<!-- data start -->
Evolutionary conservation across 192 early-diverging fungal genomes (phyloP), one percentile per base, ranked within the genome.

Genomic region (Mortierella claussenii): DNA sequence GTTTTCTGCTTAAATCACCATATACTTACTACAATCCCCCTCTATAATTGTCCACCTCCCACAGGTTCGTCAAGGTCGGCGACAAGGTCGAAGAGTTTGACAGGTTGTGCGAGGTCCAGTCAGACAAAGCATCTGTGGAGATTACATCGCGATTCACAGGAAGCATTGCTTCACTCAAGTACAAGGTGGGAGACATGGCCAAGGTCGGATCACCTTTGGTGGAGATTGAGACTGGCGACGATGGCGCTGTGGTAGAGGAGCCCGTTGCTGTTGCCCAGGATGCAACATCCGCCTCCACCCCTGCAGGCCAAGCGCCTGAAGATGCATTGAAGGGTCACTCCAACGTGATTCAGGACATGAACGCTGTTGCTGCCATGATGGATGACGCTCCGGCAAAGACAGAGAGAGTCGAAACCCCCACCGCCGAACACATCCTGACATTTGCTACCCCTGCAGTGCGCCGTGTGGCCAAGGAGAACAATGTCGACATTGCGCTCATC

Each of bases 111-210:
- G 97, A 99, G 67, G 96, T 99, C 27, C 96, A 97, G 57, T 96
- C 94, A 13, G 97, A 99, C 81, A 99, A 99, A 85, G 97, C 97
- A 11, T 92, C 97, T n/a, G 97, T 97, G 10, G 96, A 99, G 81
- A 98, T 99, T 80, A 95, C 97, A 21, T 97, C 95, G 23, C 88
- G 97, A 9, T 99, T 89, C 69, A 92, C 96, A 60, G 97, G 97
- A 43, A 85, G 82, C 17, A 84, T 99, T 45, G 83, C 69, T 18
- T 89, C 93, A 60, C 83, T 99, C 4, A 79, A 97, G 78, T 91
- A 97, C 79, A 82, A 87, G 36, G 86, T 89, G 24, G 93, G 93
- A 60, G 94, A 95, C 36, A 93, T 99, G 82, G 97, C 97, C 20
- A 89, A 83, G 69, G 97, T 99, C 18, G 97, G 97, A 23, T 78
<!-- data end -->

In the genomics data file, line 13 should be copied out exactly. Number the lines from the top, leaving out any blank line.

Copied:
- A 89, A 83, G 69, G 97, T 99, C 18, G 97, G 97, A 23, T 78